And finally, unlike Windows, Linux has a myriad of variants, running many architectures, supporting disparate packaging systems and shells. Furthermore, beyond the Linux kernel, there is no one single overreaching standard for Linux applications. Of course, there are data standards and formats, but nothing like the fundamental monolithic information interchange environment that is defined by Windows. A Linux malware developer is presented with the much more difficult problem of writing malicious software that is specific enough to target an exploit while being generic enough to infect a range of Linux variants. So even if a user were foolish enough to run malware, it is highly unlikely that the code would spread beyond a limited number of machines.

With no Linux viruses, why do I need to run antivirus software?

The answer to this question is pretty straight forward. Even though you, as a Linux user, are "immune" to Windows viruses, your machine can easily become a "carrier", receiving and re-transmitting malware. As a carrier, you are just as much at fault in spreading the malicious code as a user of a compromised Windows machine. By not scanning incoming files and emails, you may be responsible for infecting your friends' Windows machines and, thus, assisting in the spread of a malware outbreak. So, having said this, there are two practical uses for a Linux antivirus application; namely, to scan a local Windows drive on your PC and/or Windows machines on a network for viruses, and to scan files and emails that you send to other people. From a more theoretical (and highly unlikely perspective), your antivirus software can also scan for new Windows viruses that might run in Wine...and there is also the possibility that that first Linux virus might show up.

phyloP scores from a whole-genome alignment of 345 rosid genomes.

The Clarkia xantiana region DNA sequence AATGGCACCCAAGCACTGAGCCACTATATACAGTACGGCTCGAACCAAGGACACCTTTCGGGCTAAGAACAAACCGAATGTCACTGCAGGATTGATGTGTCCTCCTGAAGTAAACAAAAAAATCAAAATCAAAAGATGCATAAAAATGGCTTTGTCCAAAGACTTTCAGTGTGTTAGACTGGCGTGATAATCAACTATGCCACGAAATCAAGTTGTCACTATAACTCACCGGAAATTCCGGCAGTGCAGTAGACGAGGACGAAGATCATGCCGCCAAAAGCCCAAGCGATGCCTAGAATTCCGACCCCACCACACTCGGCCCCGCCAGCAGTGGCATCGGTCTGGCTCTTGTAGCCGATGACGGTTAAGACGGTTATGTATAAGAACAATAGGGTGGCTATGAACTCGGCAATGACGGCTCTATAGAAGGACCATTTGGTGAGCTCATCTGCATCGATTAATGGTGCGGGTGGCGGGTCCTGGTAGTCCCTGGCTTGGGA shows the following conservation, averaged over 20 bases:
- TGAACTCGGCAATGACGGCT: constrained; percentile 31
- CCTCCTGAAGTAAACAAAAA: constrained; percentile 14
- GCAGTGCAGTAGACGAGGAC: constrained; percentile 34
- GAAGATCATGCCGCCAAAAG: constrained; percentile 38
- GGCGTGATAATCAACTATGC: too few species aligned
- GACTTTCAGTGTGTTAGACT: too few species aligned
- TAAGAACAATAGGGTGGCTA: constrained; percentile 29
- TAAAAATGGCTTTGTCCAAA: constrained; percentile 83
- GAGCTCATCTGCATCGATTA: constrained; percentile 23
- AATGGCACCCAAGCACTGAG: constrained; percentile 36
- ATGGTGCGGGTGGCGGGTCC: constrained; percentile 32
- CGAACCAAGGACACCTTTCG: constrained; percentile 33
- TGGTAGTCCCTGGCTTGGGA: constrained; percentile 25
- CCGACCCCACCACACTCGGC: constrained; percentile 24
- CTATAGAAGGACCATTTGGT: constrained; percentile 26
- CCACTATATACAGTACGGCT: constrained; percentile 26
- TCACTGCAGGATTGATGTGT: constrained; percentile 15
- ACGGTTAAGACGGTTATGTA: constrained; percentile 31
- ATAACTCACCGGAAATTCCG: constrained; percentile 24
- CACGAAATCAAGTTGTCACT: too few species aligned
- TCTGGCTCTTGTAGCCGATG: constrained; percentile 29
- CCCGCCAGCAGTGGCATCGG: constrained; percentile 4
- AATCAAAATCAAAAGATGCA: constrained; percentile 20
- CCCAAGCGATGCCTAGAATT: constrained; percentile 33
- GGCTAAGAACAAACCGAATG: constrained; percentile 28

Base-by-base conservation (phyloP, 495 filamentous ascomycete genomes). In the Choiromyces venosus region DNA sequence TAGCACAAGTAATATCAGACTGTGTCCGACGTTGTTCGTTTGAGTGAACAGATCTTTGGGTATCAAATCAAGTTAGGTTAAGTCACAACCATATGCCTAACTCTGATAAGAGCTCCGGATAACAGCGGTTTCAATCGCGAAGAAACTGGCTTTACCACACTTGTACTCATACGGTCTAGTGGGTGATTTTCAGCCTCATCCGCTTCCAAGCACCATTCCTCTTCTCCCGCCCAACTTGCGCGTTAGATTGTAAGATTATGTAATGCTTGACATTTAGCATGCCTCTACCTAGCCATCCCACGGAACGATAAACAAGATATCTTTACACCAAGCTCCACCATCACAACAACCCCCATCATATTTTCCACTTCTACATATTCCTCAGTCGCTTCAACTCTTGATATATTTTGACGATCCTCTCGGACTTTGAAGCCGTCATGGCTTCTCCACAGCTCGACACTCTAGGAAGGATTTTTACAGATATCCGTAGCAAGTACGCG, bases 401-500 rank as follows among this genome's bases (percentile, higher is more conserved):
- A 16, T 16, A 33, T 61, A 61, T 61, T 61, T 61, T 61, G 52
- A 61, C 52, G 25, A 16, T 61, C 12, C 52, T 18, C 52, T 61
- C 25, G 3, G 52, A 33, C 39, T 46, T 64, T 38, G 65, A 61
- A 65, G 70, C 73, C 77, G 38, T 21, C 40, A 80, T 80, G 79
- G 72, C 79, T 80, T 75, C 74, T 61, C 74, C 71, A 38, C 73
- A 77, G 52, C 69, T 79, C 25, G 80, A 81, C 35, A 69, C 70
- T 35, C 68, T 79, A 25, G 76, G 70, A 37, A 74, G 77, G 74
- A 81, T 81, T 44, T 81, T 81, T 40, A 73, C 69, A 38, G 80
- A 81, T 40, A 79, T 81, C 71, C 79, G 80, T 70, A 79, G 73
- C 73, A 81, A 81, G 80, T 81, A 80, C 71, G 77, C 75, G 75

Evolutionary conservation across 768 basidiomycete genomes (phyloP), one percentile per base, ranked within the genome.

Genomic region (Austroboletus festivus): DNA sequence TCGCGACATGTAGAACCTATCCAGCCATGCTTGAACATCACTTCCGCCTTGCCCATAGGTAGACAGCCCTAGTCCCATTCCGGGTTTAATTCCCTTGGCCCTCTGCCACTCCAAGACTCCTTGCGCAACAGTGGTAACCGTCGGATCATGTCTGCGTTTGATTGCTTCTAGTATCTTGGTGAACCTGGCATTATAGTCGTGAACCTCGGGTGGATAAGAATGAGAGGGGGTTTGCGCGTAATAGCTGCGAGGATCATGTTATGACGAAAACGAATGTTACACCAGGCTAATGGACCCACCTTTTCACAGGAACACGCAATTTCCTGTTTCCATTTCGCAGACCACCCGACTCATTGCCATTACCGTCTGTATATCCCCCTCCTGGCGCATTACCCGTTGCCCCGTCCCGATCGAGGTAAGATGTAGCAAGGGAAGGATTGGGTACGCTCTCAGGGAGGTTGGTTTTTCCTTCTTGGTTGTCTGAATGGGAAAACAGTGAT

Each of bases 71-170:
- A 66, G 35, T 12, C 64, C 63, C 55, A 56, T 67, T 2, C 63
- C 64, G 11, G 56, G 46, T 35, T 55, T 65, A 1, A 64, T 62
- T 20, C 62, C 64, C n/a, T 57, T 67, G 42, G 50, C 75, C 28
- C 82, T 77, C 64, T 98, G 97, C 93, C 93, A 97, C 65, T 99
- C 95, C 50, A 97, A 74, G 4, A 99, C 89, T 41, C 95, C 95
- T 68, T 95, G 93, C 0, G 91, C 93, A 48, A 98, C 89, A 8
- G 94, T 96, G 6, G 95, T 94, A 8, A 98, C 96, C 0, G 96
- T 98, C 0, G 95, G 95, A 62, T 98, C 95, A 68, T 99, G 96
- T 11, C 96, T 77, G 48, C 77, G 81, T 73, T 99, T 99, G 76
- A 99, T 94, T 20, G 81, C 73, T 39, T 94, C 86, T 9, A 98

List of Antivirus Software

The following is a partial list of antivirus software currently available for Linux operating systems. Only software that is free or free for non-commercial use is shown.


  • Clam AntiVirus is an open source (GPL) anti-virus toolkit for UNIX, designed especially for e-mail scanning on mail gateways. This is currently the RECOMMENDED antivirus software for Mepis and can be installed through Synaptic.
  • KlamAV is a graphical user interface front end to ClamAV that serves as an anti-virus manager for the KDE desktop. KlamAV can be installed through Synaptic.